9 Characteristics of Romanticism Cult of the Noble Savage Cult of the Noble Savage Rejection of authoritarianism, materialistic values, and industrialization Rejection of authoritarianism, materialistic values, and industrialization Emphasis on natural religion Emphasis on natural religion

10 Main British Romantics William Blake William Blake Robert Burns Robert Burns William Wordsworth William Wordsworth Samuel Taylor Coleridge Samuel Taylor Coleridge Percy Shelley Percy Shelley Lord ByronLord Byron Mary ShelleyMary Shelley John KeatsJohn Keats Ann RadcliffeAnn Radcliffe Transition FiguresTransition Figures Sir Walter ScottSir Walter Scott Jane AustenJane Austen Emily Bronte Emily Bronte

11 Main American Romantics ( ) Washington Irving Washington Irving Edgar Allan Poe Edgar Allan Poe Nathaniel Hawthorne Nathaniel Hawthorne Herman Melville Herman Melville James F. Cooper James F. Cooper Emily Dickinson Emily Dickinson Walt Whitman Walt Whitman Frederick Douglass Frederick Douglass Henry W. Longfellow Henry W. Longfellow William C. Bryant William C. Bryant Transcendentalists Transcendentalists Henry David Thoreau Henry David Thoreau Ralph Waldo Emerson Ralph Waldo Emerson Margaret Fuller Margaret Fuller

12 Gothic Fiction Combines horror and romance Combines horror and romance Believed to have been popularized by the English author Horace Walpole, with his 1764 novel The Castle of Otranto. Believed to have been popularized by the English author Horace Walpole, with his 1764 novel The Castle of Otranto. Ann Radcliffes The Mysteries of Udolpho (1794), Mary Shelleys Frankenstein. Ann Radcliffes The Mysteries of Udolpho (1794), Mary Shelleys Frankenstein.

13 Gothic Fiction, continued Characteristics include: terror (both psychological and physical), mystery, the supernatural, ghosts, haunted houses and Gothic architecture, castles, darkness, death, decay, doubles, madness, secrets and hereditary curses. Characteristics include: terror (both psychological and physical), mystery, the supernatural, ghosts, haunted houses and Gothic architecture, castles, darkness, death, decay, doubles, madness, secrets and hereditary curses.

14 William Blake ( ) Largely unknown in his lifetime. Poet, Printer, Painter Considered a lunatic by his contemporaries Very religious, but anti-church. Hated scholars like Isaac Newton, Rene Descartes, Francis Bacon, etc. who had declared the world/nature/universe was measurable / scientific, etc. Believed in the autonomy of the imagination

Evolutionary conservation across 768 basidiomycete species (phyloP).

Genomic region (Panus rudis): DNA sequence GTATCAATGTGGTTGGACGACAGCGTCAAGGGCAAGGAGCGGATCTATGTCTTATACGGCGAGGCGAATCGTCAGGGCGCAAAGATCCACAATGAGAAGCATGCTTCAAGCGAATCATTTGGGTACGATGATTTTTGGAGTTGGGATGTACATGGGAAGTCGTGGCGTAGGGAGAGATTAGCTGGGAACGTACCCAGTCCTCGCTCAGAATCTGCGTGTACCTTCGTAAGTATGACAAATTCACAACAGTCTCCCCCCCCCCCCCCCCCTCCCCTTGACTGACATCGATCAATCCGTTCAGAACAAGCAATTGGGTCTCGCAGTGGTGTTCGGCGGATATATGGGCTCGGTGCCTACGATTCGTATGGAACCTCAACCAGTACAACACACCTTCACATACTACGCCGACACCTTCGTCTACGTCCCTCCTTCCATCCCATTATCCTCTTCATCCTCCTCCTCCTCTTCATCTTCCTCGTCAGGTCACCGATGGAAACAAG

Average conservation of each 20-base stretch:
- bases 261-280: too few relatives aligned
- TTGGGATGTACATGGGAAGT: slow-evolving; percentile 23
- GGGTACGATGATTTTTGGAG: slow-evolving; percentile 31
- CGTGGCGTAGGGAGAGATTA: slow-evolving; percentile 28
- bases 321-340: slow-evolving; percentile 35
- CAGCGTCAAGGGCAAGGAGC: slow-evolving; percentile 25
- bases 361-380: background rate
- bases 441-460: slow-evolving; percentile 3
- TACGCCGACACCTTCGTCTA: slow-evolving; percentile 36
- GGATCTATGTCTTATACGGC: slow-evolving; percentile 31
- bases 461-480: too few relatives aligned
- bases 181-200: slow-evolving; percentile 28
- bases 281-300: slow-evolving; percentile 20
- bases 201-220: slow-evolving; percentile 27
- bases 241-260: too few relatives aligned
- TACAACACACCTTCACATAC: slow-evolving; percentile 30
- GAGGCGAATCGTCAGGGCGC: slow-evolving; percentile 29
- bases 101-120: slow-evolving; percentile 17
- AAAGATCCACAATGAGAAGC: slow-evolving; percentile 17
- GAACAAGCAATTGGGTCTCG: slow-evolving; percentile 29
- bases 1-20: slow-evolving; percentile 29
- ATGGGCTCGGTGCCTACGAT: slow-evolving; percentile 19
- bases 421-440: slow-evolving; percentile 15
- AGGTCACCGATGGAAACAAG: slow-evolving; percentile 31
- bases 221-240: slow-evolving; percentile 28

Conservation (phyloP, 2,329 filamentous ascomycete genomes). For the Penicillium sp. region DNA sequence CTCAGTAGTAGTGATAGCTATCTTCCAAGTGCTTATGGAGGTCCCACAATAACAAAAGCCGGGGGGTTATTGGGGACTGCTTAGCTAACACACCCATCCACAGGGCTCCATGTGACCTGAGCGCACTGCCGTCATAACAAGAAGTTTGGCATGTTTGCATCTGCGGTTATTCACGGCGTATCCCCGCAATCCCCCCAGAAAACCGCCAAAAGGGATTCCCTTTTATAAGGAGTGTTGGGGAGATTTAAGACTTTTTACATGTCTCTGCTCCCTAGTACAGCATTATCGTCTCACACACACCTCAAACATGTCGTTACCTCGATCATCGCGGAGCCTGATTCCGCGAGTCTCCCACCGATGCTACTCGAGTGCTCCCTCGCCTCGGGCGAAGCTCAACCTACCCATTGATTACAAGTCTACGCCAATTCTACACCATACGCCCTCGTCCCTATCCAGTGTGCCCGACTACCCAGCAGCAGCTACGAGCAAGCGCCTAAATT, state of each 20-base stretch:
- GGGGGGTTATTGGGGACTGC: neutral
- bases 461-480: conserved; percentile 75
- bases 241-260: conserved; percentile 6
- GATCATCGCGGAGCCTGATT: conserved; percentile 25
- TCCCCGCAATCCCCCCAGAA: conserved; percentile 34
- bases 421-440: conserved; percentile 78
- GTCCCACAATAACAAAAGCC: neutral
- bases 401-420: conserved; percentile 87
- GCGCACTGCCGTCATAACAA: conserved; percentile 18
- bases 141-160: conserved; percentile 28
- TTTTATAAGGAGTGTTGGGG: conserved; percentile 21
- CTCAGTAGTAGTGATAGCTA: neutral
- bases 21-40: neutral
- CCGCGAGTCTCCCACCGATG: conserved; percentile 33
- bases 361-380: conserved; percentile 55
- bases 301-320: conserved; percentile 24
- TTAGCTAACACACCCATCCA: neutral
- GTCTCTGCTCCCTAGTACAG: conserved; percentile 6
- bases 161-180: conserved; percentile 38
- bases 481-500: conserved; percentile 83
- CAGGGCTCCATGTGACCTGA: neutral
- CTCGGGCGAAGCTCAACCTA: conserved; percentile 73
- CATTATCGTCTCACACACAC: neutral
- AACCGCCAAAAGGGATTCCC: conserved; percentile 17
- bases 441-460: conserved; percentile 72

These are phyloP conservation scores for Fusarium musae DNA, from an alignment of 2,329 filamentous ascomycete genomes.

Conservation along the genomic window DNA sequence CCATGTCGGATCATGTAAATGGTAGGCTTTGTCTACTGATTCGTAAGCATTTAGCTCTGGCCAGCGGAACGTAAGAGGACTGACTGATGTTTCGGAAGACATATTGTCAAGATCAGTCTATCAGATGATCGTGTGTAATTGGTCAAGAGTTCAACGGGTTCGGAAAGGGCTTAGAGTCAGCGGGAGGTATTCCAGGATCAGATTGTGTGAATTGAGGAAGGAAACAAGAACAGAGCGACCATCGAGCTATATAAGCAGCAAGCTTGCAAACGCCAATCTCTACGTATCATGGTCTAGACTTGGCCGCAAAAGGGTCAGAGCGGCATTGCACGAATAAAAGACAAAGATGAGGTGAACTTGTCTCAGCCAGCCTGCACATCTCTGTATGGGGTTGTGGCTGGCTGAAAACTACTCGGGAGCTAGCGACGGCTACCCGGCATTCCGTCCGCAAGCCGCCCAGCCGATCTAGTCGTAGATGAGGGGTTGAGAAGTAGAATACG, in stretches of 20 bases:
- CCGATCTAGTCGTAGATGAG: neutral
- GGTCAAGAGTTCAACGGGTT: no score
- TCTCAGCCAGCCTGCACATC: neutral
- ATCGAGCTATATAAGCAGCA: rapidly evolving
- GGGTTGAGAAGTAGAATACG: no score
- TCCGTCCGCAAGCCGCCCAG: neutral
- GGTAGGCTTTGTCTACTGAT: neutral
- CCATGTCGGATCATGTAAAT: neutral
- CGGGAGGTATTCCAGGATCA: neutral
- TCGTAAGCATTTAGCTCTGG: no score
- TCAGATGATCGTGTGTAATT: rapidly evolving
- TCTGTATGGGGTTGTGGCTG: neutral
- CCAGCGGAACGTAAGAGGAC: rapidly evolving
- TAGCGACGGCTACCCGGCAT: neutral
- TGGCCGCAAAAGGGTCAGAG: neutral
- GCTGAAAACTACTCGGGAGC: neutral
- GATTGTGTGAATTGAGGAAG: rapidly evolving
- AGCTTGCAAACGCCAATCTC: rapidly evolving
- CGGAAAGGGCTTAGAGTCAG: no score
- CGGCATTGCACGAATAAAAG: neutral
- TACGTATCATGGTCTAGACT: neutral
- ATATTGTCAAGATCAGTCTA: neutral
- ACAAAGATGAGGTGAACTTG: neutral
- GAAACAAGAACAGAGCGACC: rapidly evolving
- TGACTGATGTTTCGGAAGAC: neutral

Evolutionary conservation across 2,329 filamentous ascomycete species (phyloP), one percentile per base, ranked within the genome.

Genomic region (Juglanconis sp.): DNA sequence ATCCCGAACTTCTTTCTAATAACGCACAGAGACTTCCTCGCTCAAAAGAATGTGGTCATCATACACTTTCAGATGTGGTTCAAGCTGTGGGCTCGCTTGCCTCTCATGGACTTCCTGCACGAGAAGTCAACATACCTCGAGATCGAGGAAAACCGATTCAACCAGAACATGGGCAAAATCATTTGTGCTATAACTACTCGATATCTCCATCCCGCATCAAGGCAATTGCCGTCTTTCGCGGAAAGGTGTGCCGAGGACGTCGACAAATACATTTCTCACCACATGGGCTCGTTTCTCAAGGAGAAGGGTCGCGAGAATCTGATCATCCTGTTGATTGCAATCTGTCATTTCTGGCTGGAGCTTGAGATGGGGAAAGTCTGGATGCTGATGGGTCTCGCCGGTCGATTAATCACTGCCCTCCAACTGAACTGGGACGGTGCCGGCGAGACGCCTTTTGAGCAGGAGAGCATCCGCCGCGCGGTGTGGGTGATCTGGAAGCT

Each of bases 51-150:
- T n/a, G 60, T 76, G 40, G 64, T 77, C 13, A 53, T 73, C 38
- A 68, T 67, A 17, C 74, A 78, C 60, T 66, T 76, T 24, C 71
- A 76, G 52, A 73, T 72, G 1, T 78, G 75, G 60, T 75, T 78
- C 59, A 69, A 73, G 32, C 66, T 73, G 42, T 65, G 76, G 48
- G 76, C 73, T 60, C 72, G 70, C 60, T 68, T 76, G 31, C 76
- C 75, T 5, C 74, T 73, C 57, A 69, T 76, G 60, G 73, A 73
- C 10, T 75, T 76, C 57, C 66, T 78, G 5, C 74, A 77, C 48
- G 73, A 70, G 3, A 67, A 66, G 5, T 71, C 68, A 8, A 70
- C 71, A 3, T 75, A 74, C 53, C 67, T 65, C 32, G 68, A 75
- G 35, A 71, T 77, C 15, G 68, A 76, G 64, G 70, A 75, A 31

15 William Blake Believed the physical, corporeal world was a trap meant to ensnare the senses from relying upon the imagination to see the true reality that lay beneath. Believed the physical, corporeal world was a trap meant to ensnare the senses from relying upon the imagination to see the true reality that lay beneath. Where man is not, Nature is barren Where man is not, Nature is barren If the doors of perception were cleansed, everything would appear to man as it is, infinite. For man has closed himself up, until he sees all things through the narrow chinks of his cavern. Where the band The Doors got their name… =)

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18 He who sees the infinite in all things sees God. He who sees the ratio only sees himself. The Ancient of Days

19 Blakes Songs of Innocence The mental state of childhood innocence. The mental state of childhood innocence. Point of view is important… how do you look at things? Point of view is important… how do you look at things? Songs about & from the POV of innocence Songs about & from the POV of innocence Prelapsarian (before the Fall) Prelapsarian (before the Fall) Blake does NOT consider innocence as perfect or utopian… experience is needed Blake does NOT consider innocence as perfect or utopian… experience is needed

20 Blakes Songs of Experience Postlapsarian world Innocence is too dependent on those who take care of it… parents, priests, governments, etc. Blake says, I must create my own system or be enslaved by another mans Without Contraries is No Progression Man creates mind-forgd manacles Envy, jealousy, selfishness, and fear pervade the poems of this section

21 Literary Terms to Know… Lyric poem/poetry Lyric poem/poetry Pastoral Pastoral Gothicism Gothicism Sturm and Drang Sturm and Drang Doppelganger Doppelganger Byronic Hero Byronic Hero Epistolary Novel Epistolary Novel